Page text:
Mini-bond masterclass

Mini-bond masterclass

Ben Devons, partner at Marriott Harrison LLP, gives the lowdown on mini-bonds and says that they can serve as an attractive way for companies to raise money.

What is the difference between a retail bond and mini-bond?

A bond is a debt instrument under which an investor lends money to a borrower, usually a corporate entity.

Mini-bonds (sometimes referred to as unlisted retail bonds) are unlisted and are not therefore traded on a stock exchange. They are also usually not transferrable. As there is no market on which mini-bonds can be traded, the amount invested is only repaid on maturity of the bonds.

Potential mini-bond investors are typically provided with an offer document or information memorandum which sets out the terms of the bonds. Generally mini-bond offers are structured so as to avoid the need for a prospectus.

Retail bonds are listed and traded on a stock exchange. As such, they must comply with the rules of the particular exchange on which they are listed. All retail bonds intended to be listed on the London Stock Exchange, for instance, will require the issue of a prospectus which complies with the UK Prospectus Rules

Both mini-bonds and retail bonds must be marketed in compliance with the UK’s financial promotion regime under the Financial Services and Markets Act 2000.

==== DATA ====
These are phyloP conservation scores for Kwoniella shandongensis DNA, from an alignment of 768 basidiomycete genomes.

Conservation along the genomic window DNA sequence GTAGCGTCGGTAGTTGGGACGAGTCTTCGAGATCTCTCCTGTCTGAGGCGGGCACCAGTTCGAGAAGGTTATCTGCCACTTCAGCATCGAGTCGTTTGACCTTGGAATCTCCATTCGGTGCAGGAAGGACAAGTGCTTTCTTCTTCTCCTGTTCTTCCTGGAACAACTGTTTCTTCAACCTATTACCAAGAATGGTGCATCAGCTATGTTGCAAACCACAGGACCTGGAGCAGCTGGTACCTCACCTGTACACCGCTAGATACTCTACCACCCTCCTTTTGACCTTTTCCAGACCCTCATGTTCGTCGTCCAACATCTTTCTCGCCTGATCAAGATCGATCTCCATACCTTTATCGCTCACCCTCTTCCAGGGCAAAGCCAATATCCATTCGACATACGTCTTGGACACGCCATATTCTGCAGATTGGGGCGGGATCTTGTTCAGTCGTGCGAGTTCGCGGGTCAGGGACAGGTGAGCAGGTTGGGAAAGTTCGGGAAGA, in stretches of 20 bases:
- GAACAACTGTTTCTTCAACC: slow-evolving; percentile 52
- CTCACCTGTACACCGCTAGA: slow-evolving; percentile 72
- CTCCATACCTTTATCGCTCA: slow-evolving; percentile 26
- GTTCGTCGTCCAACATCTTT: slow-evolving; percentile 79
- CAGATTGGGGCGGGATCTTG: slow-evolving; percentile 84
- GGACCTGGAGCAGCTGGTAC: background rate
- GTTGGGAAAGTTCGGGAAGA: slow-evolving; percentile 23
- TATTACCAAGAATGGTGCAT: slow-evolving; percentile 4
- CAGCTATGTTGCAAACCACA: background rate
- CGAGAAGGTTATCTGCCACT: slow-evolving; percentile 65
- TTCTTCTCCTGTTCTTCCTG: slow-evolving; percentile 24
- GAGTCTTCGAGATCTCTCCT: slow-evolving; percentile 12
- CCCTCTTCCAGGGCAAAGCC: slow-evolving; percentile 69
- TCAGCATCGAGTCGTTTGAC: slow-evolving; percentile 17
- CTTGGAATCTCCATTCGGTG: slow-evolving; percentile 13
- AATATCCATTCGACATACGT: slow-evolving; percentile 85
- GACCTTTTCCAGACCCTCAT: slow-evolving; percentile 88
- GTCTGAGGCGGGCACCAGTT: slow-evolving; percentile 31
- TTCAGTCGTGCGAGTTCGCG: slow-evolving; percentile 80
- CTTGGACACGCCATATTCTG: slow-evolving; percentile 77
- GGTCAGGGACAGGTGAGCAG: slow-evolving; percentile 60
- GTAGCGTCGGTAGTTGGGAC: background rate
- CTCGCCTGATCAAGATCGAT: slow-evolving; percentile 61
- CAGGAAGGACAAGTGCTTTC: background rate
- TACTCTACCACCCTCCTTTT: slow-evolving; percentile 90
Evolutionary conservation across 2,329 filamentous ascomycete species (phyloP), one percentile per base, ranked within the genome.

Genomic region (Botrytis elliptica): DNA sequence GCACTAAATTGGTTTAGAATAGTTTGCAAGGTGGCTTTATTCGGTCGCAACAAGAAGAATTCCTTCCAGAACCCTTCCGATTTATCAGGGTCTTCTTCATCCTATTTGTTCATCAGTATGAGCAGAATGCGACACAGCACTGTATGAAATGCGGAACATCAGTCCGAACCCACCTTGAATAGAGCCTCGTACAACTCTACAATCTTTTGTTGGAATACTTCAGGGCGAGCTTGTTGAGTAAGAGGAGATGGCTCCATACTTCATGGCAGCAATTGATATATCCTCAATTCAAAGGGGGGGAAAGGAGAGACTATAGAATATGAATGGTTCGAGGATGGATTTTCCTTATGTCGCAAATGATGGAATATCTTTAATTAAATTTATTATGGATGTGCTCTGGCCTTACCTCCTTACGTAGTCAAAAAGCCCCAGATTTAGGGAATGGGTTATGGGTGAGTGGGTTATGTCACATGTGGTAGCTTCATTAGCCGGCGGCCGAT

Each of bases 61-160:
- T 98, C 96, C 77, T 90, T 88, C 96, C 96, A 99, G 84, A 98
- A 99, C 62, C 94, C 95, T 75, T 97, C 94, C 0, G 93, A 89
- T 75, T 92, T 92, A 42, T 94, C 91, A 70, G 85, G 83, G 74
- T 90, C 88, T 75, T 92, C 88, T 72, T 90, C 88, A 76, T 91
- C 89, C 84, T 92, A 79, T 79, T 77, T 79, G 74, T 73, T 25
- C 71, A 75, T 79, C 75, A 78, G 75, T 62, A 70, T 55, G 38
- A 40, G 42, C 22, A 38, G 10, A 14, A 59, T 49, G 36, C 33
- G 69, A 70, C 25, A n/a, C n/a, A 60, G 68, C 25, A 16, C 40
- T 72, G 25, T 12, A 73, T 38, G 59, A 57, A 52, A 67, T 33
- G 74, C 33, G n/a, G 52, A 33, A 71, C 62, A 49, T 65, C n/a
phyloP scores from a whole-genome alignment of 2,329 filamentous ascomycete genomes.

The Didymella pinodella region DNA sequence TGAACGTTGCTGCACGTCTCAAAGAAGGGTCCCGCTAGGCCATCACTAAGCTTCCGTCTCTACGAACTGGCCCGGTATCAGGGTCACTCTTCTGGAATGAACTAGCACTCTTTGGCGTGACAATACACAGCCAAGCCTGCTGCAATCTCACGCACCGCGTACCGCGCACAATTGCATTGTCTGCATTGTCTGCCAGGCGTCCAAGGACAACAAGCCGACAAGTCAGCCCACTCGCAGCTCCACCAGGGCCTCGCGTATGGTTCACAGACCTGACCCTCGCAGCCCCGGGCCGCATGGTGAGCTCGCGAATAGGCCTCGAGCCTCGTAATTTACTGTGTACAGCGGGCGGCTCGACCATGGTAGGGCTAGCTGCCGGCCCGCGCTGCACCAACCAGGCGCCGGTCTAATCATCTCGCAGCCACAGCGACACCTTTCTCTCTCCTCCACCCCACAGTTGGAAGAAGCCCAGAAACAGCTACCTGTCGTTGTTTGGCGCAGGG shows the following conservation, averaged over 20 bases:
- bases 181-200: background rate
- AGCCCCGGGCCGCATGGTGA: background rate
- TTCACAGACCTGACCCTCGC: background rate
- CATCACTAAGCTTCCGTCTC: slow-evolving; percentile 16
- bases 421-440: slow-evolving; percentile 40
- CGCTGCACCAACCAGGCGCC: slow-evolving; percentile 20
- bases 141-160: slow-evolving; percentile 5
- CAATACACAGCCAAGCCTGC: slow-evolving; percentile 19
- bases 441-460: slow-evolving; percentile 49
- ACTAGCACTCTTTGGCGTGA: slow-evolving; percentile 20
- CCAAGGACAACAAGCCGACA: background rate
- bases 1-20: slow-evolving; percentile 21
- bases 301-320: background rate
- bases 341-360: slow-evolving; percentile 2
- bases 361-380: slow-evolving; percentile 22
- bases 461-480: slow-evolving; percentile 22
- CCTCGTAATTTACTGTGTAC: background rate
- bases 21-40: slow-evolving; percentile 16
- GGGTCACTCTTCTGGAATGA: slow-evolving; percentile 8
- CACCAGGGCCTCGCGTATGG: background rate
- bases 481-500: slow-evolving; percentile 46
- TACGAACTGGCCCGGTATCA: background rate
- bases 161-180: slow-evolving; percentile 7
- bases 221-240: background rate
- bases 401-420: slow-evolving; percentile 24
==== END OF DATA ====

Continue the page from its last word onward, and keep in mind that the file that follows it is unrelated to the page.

Why do companies issue mini-bonds?

As early stage growth companies often find bank finance difficult to obtain and retail investors now seek a better return than low-yielding bank deposits, mini-bonds can serve as an attractive method for companies to raise money. Typically, we have seen the coupons offered on mini-bonds fall in the range of 6–8% per annum.

Mini-bonds are not traded on a stock market so they tend to be subject to less regulation and, as a result, where relatively small amounts are being raised, their issue tends to be more time and cost effective than retail bonds.

Mini-bonds can also raise a company’s public profile. For example, sometimes companies include non-cash rewards in lieu of interest or as an additional perk under the offer. The Mexican restaurant chain, Chilango, raised over £2m and anyone who invested more than £10,000 was entitled to one burrito a week fo

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About the author:

Meet Emma:

1.Banking and finance lawyer with experience in derivatives, debt capital markets, securitisation and structured finance in London and Paris

2.Likes ballet, playing the harp and holidays

3.Thinks the law is always changing!

Emma trained and qualified at Allen & Overy LLP and worked in their derivatives and structured finance teams in London and Paris.  She then joined the foreign exchange prime brokerage legal team at Deutsche Bank before spending 4 ½ years with Crédit Agricole CIB advising the fixed income and derivatives desk.